The NYT has an article dealing with a topic that has had me scratching my head for some time. Why is there such a wide disparity between hotels and their internet service?
Five years ago, the main challenge for data-hungry business travelers was finding a hotel that offered high-speed Internet access. Then came a shift to wireless and even free connections.
But these days, the top priority for many is simply getting consistent, reliable access to the Internet, regardless of the cost or type of connection. That, it turns out, is not as easy as one might think.
About 5 years ago, I stayed in a hotel in Medford, Oregon that had wifi. It wasn't uniform, but it existed. It was free. Free, in the middle of nowhere.
This last year I stayed at the Lowe's in Philly and the Marco Polo Gateway in Hong Kong. Both required me to spend over $10 a day for internet access. Both had a tiny 3' Cat-5 cable sticking out of the wall. Forcing me to sit in the uncomfortable desk chair for hours on end. The Lowes Cat-5 was so short it forced my computer to sit at a 45 degree angle at the back of the desk.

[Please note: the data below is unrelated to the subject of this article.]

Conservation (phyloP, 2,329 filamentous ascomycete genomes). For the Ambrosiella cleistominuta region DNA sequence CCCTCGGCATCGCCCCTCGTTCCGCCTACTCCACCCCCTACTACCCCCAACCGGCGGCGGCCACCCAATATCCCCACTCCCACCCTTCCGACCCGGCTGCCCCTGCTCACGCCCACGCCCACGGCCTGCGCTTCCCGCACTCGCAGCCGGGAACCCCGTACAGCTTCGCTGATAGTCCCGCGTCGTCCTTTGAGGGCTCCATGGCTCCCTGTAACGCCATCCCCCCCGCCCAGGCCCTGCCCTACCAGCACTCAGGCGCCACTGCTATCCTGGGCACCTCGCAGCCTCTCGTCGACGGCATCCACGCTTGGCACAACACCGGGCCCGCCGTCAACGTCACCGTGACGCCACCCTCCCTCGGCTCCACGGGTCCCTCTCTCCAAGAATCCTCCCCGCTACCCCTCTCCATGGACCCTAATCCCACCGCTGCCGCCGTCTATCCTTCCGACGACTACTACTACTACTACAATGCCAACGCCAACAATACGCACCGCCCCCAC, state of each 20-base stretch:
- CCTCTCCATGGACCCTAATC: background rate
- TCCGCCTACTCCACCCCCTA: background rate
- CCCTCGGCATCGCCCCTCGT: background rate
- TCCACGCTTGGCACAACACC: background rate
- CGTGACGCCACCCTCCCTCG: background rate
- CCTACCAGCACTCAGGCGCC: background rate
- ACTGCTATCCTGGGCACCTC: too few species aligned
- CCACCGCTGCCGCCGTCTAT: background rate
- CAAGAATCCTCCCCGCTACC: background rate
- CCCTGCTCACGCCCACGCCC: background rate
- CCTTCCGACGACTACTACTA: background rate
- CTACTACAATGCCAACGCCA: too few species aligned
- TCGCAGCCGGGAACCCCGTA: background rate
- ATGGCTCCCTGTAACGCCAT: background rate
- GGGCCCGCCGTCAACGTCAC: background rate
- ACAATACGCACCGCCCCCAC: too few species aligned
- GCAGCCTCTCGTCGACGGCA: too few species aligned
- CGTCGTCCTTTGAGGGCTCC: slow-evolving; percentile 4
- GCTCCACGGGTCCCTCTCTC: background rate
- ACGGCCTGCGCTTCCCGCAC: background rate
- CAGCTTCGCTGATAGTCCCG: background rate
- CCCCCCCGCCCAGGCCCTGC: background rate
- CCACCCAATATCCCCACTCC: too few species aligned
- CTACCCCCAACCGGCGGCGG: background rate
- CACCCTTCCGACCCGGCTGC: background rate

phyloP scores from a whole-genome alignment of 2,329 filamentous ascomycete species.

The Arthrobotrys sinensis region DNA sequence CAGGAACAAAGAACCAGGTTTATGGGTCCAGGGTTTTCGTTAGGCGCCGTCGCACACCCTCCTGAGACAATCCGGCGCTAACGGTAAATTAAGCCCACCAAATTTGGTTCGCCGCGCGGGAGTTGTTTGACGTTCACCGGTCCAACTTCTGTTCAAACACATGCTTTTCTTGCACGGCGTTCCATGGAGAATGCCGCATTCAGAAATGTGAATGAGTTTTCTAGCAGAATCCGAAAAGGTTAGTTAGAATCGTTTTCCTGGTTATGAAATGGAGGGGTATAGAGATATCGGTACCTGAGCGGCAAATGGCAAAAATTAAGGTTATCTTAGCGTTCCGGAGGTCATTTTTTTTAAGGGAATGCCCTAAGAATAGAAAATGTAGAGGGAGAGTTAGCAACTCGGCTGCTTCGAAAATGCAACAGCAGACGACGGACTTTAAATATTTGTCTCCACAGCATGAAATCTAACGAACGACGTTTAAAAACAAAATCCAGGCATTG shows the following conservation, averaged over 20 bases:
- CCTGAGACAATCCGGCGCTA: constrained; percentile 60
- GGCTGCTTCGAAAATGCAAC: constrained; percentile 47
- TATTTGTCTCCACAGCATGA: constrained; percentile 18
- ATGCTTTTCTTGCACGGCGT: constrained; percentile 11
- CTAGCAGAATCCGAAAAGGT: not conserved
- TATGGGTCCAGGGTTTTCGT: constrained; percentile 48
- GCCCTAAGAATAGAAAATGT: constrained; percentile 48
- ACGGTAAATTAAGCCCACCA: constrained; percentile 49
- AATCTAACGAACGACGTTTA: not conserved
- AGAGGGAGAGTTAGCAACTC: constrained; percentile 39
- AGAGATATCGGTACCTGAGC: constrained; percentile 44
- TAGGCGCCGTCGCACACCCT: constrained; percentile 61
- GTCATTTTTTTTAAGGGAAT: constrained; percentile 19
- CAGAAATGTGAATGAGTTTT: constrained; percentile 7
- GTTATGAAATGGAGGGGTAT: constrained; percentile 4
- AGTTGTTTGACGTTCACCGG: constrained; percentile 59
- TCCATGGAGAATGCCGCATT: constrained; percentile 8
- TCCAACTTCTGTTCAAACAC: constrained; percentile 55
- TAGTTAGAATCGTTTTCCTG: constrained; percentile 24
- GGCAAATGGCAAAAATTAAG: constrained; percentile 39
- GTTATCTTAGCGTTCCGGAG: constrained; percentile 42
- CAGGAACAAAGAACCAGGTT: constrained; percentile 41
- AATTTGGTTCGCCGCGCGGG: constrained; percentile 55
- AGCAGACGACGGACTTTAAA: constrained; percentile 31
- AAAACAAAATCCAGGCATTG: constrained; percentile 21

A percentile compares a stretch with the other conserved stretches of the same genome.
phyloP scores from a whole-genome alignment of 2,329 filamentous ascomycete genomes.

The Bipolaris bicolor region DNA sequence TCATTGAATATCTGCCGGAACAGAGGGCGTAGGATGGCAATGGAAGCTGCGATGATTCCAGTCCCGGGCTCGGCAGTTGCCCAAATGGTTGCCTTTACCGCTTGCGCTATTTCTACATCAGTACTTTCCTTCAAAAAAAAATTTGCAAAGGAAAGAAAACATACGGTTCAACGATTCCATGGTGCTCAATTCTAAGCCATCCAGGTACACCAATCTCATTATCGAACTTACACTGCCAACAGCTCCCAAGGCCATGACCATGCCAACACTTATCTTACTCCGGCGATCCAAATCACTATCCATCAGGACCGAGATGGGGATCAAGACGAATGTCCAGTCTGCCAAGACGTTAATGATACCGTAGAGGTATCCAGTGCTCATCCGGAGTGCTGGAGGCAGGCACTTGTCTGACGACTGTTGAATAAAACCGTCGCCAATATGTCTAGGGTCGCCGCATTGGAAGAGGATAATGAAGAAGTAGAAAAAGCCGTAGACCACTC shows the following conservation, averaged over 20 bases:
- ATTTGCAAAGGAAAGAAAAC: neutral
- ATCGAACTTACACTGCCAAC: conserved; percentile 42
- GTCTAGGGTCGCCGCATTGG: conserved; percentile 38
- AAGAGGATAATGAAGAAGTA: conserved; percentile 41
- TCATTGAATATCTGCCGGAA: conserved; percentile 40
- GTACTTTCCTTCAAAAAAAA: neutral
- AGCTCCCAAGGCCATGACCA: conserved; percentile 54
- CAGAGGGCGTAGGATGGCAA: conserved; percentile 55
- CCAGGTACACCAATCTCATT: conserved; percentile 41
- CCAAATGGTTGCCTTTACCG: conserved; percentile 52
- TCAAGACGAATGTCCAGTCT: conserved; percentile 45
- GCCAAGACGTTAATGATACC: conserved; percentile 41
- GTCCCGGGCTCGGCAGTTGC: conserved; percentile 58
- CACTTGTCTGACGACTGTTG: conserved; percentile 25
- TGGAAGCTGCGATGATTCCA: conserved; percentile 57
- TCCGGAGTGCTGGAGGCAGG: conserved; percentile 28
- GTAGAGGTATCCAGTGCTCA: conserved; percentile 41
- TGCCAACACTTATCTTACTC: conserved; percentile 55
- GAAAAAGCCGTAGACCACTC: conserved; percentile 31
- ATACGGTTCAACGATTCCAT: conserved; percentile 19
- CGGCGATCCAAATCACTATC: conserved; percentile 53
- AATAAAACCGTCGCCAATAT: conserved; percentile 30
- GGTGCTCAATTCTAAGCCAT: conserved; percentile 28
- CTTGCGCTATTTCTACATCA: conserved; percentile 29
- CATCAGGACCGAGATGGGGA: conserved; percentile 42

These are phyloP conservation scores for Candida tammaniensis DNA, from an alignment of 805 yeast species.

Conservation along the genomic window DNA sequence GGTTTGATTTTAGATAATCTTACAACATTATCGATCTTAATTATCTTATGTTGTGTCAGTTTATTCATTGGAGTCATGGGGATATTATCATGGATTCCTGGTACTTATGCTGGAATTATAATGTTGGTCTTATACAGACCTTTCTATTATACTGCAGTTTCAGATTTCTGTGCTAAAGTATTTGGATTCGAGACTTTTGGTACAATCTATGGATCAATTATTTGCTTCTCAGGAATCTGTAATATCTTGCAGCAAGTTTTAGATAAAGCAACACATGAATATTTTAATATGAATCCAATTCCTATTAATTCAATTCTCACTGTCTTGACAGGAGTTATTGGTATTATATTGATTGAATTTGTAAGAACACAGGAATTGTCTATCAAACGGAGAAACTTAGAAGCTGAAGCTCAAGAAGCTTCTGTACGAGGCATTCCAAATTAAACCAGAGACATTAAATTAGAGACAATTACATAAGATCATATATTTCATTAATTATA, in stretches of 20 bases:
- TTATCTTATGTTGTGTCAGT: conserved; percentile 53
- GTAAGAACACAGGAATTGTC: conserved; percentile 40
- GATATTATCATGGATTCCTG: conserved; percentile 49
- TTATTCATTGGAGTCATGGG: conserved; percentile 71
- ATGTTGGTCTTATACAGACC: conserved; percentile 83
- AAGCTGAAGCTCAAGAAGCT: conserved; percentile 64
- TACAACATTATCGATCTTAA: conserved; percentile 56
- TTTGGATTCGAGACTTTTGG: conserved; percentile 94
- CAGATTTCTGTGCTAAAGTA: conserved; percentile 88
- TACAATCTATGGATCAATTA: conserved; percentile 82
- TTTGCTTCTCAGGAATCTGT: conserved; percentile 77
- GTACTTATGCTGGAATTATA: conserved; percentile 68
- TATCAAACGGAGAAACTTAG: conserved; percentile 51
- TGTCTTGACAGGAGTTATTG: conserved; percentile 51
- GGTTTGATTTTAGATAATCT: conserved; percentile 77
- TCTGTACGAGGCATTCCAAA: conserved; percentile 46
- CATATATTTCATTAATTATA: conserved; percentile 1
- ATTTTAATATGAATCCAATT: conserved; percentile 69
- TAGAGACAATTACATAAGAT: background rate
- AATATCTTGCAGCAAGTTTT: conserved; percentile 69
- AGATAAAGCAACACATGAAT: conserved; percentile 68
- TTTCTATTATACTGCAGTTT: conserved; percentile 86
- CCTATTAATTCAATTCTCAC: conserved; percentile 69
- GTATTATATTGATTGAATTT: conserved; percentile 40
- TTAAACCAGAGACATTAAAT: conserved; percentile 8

Oddly, as many biz travelers know, the worst hotels have the best Internet service. It's usually free. It's usually Wifi.
One of the better services I had was in Orange County where the hotel had very powerful Wifi and gave me a login and password that lasted until I checked out. I could use it anywhere in the hotel, but the network was still relatively secure. That was rare for a nice hotel.
Mostly, it's the Holiday Inn Expresses or similar that have good, free and painless wifi. But if I'm going somewhere for a few weeks, I don't want to stay in a Holiday Inn Express. However, I've taken to calling hotels before my trip and asking them what they mean by "Internet" in their list of amenities.
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